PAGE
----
Overview


A New York Times Editors’ Choice and a blazing and authentic new literary voice, Peter Nathaniel Malae’s raw and powerful, bullet-fast debut novel looks at contemporary America through the eyes of one disillusioned son.

What We Are follows twenty-eight-year-old Samoan-American Paul Tusifale as he strives to find his place in a culture that barely acknowledges his existence. Within San Jose’s landscape of sprawling freeways and dotcom ...
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What We Are

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Overview


A New York Times Editors’ Choice and a blazing and authentic new literary voice, Peter Nathaniel Malae’s raw and powerful, bullet-fast debut novel looks at contemporary America through the eyes of one disillusioned son.

What We Are follows twenty-eight-year-old Samoan-American Paul Tusifale as he strives to find his place in a culture that barely acknowledges his existence. Within San Jose’s landscape of sprawling freeways and dotcom headquarters, where the plight of migrant workers is ever-present, Paul lives outside society, a drifter who takes a personal interest in defiantly—even violently—defending those in need. As he moves through the lives of sinister old friends, suburban cranksters, and septuagenarian swingers, Paul battles to find the wisdom he desperately needs, whether through adhering to tradition or casting it aside.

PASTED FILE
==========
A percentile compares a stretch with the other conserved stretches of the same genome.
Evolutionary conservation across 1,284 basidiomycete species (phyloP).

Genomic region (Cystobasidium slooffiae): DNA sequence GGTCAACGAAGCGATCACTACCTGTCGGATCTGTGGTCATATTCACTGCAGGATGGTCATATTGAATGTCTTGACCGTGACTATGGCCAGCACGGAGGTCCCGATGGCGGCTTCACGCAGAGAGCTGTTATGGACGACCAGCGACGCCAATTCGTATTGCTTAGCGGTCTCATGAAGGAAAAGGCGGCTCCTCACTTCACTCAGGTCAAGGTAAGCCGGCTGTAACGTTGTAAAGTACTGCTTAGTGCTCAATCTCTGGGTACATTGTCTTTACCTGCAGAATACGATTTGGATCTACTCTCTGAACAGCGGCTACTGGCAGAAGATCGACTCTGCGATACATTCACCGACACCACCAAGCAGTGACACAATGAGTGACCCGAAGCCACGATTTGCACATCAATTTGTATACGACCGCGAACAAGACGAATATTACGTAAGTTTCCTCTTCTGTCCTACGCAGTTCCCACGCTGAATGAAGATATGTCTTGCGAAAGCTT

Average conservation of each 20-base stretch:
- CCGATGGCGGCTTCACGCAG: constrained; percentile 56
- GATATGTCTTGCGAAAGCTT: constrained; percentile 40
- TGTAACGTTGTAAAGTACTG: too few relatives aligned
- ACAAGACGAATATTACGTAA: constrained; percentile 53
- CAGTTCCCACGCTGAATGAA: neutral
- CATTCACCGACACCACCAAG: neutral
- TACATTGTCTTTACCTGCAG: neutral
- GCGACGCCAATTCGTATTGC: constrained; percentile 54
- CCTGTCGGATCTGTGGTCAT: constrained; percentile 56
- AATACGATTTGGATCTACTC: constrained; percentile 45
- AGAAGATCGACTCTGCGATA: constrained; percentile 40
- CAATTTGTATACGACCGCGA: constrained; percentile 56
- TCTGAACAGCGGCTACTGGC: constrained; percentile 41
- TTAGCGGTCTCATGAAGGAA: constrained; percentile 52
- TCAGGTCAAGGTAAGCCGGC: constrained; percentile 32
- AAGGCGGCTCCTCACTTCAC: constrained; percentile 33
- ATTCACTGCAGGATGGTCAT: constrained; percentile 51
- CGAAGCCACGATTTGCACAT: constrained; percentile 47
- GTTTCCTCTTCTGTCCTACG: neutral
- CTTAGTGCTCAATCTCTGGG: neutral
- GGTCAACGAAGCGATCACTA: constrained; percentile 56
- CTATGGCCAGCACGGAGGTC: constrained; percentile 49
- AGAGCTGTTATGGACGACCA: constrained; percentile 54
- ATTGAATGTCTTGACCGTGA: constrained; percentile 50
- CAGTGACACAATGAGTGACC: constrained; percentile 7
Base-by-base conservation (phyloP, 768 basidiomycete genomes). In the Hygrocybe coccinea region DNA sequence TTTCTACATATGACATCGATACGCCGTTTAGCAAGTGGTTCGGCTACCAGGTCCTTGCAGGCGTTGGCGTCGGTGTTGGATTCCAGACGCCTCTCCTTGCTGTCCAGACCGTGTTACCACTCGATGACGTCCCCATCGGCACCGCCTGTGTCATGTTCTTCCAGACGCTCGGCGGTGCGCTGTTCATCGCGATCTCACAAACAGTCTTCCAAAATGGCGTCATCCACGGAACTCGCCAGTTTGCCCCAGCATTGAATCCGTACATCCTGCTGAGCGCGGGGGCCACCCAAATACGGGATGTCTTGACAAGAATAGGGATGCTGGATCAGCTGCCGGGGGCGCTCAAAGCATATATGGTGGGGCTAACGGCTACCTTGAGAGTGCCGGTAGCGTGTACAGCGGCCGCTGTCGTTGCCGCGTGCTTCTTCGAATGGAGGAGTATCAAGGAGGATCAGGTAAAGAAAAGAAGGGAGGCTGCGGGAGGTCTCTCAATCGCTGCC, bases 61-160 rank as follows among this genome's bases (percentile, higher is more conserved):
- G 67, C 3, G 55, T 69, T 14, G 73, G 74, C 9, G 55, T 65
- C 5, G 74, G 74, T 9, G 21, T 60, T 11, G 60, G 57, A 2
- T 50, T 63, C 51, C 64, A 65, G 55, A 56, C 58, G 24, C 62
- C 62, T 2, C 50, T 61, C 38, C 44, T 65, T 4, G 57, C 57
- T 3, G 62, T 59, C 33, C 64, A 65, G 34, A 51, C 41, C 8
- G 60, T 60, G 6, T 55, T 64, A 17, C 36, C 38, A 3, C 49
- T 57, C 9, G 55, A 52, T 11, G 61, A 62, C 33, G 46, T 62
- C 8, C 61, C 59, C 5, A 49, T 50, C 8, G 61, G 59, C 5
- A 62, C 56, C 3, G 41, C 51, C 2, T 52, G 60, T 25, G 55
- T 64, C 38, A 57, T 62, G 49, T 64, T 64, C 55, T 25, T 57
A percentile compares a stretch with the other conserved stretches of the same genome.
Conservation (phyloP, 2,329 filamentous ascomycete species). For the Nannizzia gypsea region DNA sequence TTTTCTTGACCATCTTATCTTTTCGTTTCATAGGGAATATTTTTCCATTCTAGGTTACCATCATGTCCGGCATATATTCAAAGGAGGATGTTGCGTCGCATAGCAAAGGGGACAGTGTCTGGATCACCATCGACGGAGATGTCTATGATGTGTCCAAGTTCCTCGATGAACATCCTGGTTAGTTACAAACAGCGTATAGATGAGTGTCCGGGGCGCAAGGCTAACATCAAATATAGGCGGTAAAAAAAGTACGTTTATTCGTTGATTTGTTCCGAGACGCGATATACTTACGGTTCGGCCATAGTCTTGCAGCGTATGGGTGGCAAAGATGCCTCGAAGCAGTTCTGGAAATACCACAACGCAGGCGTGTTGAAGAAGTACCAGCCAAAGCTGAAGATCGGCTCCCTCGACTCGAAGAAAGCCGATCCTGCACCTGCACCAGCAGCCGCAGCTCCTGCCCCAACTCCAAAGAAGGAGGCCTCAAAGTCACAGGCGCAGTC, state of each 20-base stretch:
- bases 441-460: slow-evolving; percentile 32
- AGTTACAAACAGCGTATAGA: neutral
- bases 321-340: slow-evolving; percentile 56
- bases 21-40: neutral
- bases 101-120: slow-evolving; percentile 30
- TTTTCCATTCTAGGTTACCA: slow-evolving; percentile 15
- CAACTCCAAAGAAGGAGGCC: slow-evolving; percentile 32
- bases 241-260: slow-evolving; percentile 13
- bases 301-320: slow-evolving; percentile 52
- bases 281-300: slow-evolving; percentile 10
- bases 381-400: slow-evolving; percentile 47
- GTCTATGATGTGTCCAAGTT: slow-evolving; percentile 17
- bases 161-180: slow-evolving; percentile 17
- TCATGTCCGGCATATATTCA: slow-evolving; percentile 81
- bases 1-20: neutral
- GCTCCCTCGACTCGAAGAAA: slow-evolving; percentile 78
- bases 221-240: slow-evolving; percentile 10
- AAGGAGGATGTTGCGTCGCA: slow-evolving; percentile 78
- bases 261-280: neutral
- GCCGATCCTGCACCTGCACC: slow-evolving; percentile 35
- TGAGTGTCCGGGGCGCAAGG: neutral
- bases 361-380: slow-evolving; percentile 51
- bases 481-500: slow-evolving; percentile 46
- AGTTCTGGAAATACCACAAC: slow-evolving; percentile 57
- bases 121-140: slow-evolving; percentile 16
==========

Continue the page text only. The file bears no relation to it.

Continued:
A dynamic addition to America’s diverse literature of the outsider, What We Are establishes Peter Nathaniel Malae as an authentic, gifted new writer, whose muscular prose brings to life the pull of a departed father’s homeland, the anger of class divisions, the noise of the evening news, and in the end beautifully renders the pathos of the disengaged.
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Editorial Reviews

Publishers Weekly
Malae's debut novel (after the collection Teach the Free Man) is a high energy rant narrated by a half-Samoan/half-white drifter trying to survive in a world bent on marginalizing seekers of truth and integrity. Malae's antihero, Paul Tusifale, an ex-con and poet, wanders the dark corners of Silicon Valley like a corrosive Midas, ruining everything he comes in contact with, whether it's a civil rights march or a wealthy patron's poetry fellowship. Paul's voice is filled with anger and intelligence, and though his rants can come off preachy byproducts of his moral superiority and self-imposed martyrdom, when he backs away from smart-ass comments, superior glares, and Shakespearean quotes, his toughness transforms into a heartbreaking shield against futility, and he becomes a man with an idea on how to save us all. The novel's at its strongest during these moments, bearing a message that in the face of the madness of the modern world, the most important thing is to know yourself and to hold onto that at whatever cost. It's got rough patches, but the voice is gold. (Mar.)
Library Journal